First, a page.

. New York Foundation for the Arts, known as NYFA, has aggregated and posted a long list of art-specific resources--for emergency grants, hardship assistance, and arts recovery--followed by those resources which are more general. It's the best of a lot of very good aggregated information for artists and dealers, and I won't attempt to duplicate their effort. Click here for the info 


The Takeaway for You
Since I try to keep Marketing Mondays useful for a wide readership, the flooding experienced in such a widespread way leads me to a few thoughts for you.

. We all need to think about the possibility of water damage, and flooding is only one scenario. A burst pipe or an errant sprinkler can affect otherwise dry studios. (Indeed, an unexpected winter rainstorm last year led to some very minor flooding in my studio, a former auto repair shop built on a slab. The ground was too snowpacked to absorb the rain, so water leaked in through the concrete foundation. There was nowhere for the water to go but on the concrete floor. Since everything was raised a few inches off the floor, and I was around, a quick mopping was all that was needed. I was lucky.) 
If you are on a ground floor, raise your flat files, art storage, and all supplies at least four to six inches off the floor

. Look into studio insurance. It's expensive though, and ask about what actually gets covered. If you work at home, make sure your homeowner's policy will cover professional supplies. Artwork itself is another issue, another policy.

. Look into waterproof plastic bags for work on paper and water-tight storage bins for small works. Places like Talas and Light Impressions have archival storage materials

. Back up your computer files, An external hard drive is good if your computer crashes, but it won't help you if it gets flooded along with your computer. Consider online backup, such as Carbonite

. Going away? If you live in a dwelling that is not managed by an on-site superintendent, turn the water off at the source. That way, if a pipe joint breaks or a hot-water heater leaks, the water damage will be limited to what's in the line. There are also water sensors for leaks and a variety of surveillance equipment than can be monitored even from a smart phone

. As for damage to artwork, you have to act fast. With water it's not just the moisture damage but the mold that sets in almost immediately if work is not brought to a dry and low-humidity place. Generously, and quite amazingly, the Museum of Modern Art has made available a 13-page PDF of its own protocols for dealing with damaged artwork, MoMA's Immediate Response for Collections. Save the URL; better still, print out a copy in case the info is taken offline. Just put it in a nice dry place. 


9 comments:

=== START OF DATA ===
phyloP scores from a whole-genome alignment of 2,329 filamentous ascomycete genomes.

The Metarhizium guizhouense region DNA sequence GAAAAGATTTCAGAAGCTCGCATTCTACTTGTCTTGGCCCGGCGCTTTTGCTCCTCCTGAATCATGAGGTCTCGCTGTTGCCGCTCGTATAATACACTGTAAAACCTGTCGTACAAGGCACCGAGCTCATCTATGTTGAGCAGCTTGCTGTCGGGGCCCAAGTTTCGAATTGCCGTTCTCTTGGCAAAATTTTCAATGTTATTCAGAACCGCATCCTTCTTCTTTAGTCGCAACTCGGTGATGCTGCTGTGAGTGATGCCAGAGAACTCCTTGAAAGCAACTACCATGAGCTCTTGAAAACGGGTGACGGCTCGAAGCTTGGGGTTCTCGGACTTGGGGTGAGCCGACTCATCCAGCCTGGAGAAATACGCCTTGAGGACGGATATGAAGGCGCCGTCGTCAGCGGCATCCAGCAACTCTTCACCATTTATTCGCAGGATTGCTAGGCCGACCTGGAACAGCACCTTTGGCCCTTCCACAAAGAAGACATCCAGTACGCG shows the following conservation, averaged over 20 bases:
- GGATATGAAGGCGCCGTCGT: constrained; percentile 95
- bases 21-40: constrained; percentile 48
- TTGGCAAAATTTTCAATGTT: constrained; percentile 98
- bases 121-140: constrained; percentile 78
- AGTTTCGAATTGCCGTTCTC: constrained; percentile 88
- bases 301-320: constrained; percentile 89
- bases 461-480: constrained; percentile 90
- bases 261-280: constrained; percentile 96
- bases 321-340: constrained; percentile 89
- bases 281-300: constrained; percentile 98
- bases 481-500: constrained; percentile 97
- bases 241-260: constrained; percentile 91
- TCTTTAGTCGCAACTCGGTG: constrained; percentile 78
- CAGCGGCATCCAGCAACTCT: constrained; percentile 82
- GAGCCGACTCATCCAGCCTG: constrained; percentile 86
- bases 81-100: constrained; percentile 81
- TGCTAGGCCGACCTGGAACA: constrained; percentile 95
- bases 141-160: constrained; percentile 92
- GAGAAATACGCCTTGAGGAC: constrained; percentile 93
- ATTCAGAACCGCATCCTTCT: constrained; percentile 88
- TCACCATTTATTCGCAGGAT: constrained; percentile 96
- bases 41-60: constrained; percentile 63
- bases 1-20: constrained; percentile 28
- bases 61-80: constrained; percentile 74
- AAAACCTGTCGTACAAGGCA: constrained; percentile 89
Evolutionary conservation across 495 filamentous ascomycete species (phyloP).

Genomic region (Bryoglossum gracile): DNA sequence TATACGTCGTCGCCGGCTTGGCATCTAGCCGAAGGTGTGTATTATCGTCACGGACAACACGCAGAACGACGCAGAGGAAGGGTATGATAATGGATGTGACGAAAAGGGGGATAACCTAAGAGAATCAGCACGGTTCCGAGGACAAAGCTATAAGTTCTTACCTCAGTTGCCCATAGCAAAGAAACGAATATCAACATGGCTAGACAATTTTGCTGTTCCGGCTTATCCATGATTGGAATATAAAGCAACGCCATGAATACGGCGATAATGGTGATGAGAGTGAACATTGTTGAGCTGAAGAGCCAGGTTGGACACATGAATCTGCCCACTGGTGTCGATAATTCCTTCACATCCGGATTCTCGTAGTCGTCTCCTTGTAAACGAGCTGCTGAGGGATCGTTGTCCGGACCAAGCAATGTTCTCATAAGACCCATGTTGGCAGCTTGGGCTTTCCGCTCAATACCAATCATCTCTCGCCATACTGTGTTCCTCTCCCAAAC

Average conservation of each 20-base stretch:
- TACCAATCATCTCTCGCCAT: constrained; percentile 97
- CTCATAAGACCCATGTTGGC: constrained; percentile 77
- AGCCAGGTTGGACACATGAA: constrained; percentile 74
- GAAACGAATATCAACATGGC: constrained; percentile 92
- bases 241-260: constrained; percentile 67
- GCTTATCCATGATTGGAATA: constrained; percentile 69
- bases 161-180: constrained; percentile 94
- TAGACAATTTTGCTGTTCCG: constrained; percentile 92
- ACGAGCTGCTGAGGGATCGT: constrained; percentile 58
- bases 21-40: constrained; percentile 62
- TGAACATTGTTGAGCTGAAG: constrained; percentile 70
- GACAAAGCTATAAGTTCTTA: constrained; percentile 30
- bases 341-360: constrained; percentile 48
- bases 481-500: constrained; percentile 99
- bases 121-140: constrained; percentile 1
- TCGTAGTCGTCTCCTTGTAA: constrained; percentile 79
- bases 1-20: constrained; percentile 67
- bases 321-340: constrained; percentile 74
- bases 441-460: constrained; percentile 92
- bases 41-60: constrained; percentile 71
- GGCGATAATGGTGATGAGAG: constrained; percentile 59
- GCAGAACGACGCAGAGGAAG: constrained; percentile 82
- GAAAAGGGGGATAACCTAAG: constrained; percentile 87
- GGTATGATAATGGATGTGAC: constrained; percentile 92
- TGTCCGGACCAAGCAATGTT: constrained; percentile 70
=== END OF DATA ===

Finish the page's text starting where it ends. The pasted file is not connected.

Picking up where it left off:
Philip Koch said...

The scenes throughout the NY-NJ region are pretty devastating. It's a couple of weeks now since the storm and still there are lots of people without power. It's shades of a "Katrina North." Lots of the relief effort seems to be springing from area residents themselves stepping forward to help.

Being an artist or running a gallery is challenging in the best of times, and since the current recession hit in late 2008 we've lost too many artists who just got discouraged. And lots of galleries either closed or retreated to on-line-only status.

I've followed the gallery devastation in Chelsea as I have a solo show scheduled to open on Dec. 11 in a ground level Chelsea gallery. Figured we'd have to reschedule it for sure, but then heard last week the dealer had miraculously just missed being ravaged by the storm. Naturally I'm delighted, but my enthusiasm is dampened by the all the flooding out of neighboring galleries and their artists.

annell said...

Another wonderful post! You do a wonderful job with your blog site. When I think of storms, I don't always think about the damage to art. And yet this happens.... I will never think again of a storm without thinking about the people and the art that stand in the way.

Susan Schwalb said...

These have been great posts on the flooding in New York. However I wanted to mention a few non-profit art spaces that were hit hard-
The Kitchen: http://www.thekitchen.org/donate

Printed Matter: http://printedmatter.org

Primary Information: http://primaryinformation.org

Also The Kentler International Drawing Space http://www.kentlergallery.org/

All these groups need help to recover and the Kentler which manages on a shoe string had major damage to their basement- boiler, equipment etc but luckily no art work was damaged. I do not think these groups will be covered by the Art Dealers Association funds to galleries etc. So if you can donate please do.


Anonymous said...

Two pieces of info from Maggie Boys:

. Here's a site for emergency handling of flooded artwork: http://www.conservation-us.org/index.cfm?fuseaction=Page.viewPage&pageId=596